Hurry! (There’s a Box Turtle Next Door)



The first word out of the phone was “Hurry!”


“There’s a box turtle over here!”

It was my neighbor calling. I grabbed the camera and ran next door.

“Over here!” was the response when the neighbor heard me coming.


On first sight, the turtle was plodding sturdily across the neighbor’s yard.

And “here” was a beautiful and terribly worn old box turtle.


Missing a few claws. 

I picked her up for a quick photoshoot.


In the box turtle’s world, a yellow eye means “female”.

She was strong, her legs pushed against my hand as I clicked the camera.

Front, side, rear…


She was old and time-scarred. A veteran of encounters that had maimed her. Her shell was chipped and dinged.


Front of shell, worn and chipped. 

Her left lower jaw was damaged, her right front leg was missing claws, and her left front leg was just a stump.

Later that day I remembered an event from years ago — of finding a badly wounded box turtle on our road, freshly wounded from being run over by a car. The head and front part of the turtle were damaged, but the turtle was still alive. It was bloody and in such bad shape that it was painful to look at. I moved it to the side of the road, hoping against hope that the animal would survive. If this is that turtle, which it could well, be, then, well, Glory Be!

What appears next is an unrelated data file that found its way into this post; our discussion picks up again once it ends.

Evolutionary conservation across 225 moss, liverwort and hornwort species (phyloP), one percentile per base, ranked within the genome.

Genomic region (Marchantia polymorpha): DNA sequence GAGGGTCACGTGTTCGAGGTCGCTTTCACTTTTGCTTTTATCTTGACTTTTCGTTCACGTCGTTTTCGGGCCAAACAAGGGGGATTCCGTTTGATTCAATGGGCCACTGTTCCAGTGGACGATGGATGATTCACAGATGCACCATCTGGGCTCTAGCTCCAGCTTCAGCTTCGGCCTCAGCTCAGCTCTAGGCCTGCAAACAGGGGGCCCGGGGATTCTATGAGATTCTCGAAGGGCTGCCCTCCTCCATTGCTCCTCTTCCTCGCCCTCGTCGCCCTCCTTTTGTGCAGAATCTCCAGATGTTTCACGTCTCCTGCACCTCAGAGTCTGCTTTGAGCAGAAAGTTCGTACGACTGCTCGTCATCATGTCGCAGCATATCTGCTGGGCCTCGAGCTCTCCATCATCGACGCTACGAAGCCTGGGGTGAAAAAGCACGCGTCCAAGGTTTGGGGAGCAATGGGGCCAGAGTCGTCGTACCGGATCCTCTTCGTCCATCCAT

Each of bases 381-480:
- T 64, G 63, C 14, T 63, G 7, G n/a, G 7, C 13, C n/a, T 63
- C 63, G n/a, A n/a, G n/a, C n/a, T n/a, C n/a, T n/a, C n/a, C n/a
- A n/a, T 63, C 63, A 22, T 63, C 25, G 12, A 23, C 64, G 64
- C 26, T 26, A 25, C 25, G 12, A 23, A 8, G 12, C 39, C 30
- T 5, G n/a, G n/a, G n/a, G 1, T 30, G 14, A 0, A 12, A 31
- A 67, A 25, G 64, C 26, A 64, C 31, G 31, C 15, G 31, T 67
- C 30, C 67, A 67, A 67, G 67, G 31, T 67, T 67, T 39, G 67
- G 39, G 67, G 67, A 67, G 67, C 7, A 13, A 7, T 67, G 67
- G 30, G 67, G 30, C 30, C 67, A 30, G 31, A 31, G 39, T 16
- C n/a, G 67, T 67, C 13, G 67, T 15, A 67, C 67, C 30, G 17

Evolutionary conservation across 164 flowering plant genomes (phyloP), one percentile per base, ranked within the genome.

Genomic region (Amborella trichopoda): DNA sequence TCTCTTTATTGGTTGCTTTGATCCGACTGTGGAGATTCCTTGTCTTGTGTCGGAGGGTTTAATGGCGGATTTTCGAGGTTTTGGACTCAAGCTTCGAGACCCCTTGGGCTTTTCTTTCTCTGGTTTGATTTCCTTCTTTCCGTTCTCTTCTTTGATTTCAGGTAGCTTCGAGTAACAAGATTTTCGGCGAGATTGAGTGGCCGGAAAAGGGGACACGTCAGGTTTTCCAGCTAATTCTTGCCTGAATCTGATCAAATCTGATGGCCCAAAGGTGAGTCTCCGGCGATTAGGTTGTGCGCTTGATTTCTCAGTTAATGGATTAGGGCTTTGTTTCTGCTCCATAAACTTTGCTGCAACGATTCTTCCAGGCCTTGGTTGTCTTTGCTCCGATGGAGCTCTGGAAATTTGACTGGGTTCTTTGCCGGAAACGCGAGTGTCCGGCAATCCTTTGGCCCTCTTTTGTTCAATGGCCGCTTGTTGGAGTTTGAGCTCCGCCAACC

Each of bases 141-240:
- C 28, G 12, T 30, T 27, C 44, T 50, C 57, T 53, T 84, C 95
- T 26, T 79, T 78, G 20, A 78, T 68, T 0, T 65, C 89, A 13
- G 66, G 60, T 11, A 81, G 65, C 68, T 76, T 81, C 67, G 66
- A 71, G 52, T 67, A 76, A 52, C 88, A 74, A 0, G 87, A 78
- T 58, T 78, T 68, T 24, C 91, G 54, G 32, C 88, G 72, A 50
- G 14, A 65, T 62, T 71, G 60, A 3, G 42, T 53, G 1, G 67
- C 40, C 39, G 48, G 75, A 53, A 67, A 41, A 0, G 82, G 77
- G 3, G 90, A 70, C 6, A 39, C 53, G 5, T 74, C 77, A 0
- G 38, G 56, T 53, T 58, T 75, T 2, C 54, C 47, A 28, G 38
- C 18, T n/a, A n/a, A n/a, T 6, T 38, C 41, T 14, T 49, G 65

Damaged jaw, left leg just a stump, but still full of life. 

The bottom of her shell had yet more damage.

It also had partly worn off initials.

What do you read?


I see the initials N. (?). N.

The date 07.


“07.” Maybe 2007, but also maybe 1907. Given the eroded condition of the inscription, I’m not at all sure we’re looking at a nine year old inscription. Carving on turtles is very seldom done these days, but was common in the past. I’m going to stick my neck out and suggest that this turtle got its initials a hundred and nine years ago. Why? Precedence. There are other old turtles in the neighborhood. When my daughters were younger, in the 1990s, they regularly found a box turtle whose oldest initials were 1861. Which makes a 1907 guess for this critter seem very reasonable.

My friend Suzan Bellincampi, of Felix Neck, wrote an article about this turtle encounter. You might enjoy it.

This venerable creature has taken a licking and is still ticking.

May she continue to live long and prosper.

One response to “Hurry! (There’s a Box Turtle Next Door)

  1. I believe female turtles remain fertile (that rhyme is too good) until they die—they keep producing eggs, if there is an appropriate male around. At least, I have read that turtles into their sixties still lay legs. I have never heard of carving into a turtle’s shell, which seems cruel—but it must mean that the longevity of turtles was always known and appreciated. Turtle, 1. Carver, 0.

Leave a Reply

Fill in your details below or click an icon to log in: Logo

You are commenting using your account. Log Out /  Change )

Google photo

You are commenting using your Google account. Log Out /  Change )

Twitter picture

You are commenting using your Twitter account. Log Out /  Change )

Facebook photo

You are commenting using your Facebook account. Log Out /  Change )

Connecting to %s